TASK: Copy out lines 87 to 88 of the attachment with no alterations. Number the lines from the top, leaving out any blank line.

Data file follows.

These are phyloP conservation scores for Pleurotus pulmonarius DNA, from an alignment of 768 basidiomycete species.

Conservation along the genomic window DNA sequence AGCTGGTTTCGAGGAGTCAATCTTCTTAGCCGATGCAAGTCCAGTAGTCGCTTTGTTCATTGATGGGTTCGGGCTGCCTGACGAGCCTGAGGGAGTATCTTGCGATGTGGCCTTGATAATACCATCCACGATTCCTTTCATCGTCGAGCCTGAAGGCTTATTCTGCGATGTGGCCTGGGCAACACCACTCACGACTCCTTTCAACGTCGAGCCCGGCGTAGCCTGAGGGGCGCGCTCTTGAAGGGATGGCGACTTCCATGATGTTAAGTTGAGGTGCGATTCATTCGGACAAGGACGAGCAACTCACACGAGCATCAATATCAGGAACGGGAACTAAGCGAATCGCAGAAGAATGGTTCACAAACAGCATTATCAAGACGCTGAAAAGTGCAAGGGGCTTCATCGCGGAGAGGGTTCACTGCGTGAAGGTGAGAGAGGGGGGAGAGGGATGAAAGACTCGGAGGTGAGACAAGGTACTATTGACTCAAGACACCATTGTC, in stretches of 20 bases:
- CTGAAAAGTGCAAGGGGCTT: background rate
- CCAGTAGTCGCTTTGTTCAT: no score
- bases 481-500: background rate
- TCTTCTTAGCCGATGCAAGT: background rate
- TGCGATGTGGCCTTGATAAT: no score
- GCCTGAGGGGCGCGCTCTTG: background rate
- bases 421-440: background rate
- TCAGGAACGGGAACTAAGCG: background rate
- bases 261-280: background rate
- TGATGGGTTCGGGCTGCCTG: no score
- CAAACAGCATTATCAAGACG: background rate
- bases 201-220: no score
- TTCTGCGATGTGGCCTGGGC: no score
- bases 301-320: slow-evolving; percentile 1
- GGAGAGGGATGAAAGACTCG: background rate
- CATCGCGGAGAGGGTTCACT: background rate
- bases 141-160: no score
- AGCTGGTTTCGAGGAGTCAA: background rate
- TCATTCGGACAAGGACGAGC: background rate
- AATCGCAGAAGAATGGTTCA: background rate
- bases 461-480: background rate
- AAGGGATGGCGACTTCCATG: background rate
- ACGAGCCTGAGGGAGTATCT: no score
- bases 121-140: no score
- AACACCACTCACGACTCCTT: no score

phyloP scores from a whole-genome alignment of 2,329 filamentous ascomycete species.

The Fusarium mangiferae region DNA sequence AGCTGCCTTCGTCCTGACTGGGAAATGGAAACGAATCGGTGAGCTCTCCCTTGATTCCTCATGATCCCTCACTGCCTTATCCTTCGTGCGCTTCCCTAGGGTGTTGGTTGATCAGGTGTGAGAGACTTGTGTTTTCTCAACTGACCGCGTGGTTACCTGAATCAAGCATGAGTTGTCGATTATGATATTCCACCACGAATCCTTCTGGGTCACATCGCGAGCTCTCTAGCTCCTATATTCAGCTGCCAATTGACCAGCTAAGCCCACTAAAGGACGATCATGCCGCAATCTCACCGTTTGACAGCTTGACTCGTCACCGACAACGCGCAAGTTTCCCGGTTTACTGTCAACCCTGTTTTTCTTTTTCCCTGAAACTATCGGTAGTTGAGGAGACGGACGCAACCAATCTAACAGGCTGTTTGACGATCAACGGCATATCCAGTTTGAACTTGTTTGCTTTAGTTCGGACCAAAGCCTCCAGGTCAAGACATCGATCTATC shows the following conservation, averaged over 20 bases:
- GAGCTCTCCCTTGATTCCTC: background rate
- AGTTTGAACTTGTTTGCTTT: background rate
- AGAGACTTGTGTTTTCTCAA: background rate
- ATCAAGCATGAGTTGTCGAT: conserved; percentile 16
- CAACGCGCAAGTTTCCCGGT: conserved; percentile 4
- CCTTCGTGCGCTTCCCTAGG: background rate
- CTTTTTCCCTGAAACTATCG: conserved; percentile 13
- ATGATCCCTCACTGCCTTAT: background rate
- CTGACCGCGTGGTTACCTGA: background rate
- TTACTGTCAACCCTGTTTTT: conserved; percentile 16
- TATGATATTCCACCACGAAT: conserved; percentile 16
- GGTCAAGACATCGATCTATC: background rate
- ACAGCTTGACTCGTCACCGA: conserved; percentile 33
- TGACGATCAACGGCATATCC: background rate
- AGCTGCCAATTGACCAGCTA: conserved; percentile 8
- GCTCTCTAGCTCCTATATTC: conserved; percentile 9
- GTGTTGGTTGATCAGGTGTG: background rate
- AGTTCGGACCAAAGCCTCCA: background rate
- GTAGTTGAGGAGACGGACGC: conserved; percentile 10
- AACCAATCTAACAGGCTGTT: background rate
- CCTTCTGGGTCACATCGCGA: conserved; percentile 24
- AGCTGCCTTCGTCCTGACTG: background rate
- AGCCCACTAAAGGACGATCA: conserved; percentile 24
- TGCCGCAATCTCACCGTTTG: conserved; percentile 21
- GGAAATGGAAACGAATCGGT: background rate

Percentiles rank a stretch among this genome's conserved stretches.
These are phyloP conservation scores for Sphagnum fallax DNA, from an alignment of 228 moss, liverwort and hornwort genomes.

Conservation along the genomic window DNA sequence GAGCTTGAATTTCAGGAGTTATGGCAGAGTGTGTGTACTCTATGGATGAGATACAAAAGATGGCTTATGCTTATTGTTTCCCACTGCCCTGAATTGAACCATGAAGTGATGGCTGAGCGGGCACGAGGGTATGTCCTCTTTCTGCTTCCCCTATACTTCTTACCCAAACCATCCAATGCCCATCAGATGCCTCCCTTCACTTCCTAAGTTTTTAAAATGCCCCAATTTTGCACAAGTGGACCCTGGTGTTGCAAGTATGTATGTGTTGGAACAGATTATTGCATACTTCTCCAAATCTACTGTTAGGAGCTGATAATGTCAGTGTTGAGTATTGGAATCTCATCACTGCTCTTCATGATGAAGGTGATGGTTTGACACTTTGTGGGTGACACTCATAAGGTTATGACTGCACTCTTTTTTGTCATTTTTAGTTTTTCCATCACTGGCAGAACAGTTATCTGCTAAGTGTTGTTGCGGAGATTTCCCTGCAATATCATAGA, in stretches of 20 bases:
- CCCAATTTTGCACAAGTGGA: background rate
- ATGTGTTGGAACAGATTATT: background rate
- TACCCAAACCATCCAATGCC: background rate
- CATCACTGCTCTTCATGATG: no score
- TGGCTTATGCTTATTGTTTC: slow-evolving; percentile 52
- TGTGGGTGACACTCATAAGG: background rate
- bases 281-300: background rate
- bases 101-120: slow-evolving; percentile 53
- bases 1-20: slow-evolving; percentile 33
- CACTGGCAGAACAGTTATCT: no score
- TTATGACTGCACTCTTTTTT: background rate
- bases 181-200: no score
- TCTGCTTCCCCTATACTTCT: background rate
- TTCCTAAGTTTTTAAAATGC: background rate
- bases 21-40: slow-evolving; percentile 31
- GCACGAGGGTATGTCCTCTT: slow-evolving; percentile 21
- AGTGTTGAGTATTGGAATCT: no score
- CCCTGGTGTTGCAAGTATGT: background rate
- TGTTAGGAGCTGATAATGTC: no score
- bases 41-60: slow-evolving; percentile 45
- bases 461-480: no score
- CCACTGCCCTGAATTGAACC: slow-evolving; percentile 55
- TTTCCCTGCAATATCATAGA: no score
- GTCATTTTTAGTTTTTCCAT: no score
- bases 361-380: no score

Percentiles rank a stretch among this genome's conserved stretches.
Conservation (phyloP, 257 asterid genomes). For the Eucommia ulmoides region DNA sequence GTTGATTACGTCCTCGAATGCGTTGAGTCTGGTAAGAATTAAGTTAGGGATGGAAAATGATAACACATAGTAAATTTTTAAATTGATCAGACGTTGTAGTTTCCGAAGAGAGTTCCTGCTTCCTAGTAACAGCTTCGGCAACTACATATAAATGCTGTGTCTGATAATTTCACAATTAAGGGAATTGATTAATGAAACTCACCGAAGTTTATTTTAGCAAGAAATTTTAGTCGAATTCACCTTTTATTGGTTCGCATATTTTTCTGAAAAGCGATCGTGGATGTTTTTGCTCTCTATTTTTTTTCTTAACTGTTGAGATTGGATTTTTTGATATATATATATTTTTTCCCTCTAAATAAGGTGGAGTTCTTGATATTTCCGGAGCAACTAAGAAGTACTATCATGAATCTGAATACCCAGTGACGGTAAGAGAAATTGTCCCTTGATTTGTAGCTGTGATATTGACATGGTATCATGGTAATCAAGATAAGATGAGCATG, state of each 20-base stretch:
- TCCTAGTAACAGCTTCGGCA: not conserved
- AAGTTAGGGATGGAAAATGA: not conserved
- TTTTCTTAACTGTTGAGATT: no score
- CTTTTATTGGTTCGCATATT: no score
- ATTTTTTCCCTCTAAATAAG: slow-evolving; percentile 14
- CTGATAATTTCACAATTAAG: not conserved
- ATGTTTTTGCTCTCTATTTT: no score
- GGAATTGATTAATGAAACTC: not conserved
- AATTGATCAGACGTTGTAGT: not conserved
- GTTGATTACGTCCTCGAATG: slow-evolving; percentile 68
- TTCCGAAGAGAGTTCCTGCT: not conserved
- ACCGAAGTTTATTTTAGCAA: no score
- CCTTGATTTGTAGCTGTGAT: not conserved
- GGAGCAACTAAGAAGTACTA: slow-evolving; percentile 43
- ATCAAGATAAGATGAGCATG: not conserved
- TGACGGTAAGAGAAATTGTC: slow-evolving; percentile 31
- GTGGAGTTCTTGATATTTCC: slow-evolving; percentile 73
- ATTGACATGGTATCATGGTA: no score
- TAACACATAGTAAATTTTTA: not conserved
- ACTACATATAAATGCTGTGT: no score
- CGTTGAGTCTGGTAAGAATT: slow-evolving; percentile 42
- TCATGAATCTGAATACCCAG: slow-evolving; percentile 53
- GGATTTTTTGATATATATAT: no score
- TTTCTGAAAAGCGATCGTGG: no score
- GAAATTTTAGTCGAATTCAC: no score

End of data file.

- TTTTCTTAACTGTTGAGATT: no score
- CTTTTATTGGTTCGCATATT: no score